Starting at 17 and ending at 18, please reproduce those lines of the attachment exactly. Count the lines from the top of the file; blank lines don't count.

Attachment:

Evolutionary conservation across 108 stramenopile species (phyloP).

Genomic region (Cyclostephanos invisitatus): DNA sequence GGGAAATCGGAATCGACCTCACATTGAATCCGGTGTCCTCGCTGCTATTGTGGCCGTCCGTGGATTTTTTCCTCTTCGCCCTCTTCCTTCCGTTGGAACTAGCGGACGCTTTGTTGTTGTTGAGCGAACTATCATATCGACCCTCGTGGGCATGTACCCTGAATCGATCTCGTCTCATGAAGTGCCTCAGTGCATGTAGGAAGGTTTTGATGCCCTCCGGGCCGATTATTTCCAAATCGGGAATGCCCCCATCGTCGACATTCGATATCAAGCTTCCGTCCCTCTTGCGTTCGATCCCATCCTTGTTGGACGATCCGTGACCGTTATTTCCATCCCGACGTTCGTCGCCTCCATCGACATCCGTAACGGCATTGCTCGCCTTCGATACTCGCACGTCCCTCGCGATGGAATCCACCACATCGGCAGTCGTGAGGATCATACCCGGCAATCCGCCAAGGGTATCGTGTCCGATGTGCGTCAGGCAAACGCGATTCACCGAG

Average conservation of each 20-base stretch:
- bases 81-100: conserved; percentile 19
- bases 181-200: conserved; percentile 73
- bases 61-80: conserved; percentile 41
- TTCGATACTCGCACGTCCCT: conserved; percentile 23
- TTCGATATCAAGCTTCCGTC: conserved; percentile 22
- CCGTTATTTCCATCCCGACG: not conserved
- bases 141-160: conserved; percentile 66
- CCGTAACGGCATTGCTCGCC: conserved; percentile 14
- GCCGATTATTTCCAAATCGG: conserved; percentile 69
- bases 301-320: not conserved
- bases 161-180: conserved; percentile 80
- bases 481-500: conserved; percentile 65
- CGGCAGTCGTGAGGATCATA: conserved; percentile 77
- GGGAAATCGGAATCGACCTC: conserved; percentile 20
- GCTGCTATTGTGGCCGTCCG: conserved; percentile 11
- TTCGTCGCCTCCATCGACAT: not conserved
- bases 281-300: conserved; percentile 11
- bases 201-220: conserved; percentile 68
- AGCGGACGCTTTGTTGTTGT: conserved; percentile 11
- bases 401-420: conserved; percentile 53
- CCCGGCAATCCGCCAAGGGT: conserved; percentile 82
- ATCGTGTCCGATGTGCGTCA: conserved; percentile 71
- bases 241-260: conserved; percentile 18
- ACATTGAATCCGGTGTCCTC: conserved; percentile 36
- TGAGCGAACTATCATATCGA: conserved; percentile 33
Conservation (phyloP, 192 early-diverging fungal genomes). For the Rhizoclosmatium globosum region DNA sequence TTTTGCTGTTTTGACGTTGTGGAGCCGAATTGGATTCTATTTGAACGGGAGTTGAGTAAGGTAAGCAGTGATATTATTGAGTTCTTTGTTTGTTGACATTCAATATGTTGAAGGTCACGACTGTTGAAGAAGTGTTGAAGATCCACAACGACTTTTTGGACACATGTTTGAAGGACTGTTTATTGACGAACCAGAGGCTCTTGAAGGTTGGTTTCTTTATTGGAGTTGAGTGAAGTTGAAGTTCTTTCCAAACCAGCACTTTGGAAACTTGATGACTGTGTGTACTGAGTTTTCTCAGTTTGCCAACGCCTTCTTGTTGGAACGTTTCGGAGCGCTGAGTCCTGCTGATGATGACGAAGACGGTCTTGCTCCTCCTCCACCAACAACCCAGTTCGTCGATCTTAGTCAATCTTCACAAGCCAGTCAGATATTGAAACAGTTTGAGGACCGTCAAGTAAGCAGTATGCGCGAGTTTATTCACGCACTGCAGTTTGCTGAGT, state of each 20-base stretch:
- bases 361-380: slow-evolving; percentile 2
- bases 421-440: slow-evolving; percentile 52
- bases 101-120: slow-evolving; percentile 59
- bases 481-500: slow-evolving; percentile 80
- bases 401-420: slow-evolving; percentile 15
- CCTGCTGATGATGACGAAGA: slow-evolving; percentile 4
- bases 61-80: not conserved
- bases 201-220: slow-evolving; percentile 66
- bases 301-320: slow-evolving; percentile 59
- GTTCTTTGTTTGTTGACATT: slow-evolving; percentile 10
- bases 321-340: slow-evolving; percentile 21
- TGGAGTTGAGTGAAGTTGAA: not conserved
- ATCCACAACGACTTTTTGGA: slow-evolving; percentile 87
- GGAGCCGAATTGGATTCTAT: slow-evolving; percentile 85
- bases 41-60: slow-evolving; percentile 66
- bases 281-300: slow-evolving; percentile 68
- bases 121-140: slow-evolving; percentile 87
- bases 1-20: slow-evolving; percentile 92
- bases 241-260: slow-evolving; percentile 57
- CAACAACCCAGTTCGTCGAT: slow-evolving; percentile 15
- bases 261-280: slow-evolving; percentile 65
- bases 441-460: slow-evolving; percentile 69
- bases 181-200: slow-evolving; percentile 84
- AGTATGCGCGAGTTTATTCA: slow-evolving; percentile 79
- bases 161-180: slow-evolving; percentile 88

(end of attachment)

- GGGAAATCGGAATCGACCTC: conserved; percentile 20
- GCTGCTATTGTGGCCGTCCG: conserved; percentile 11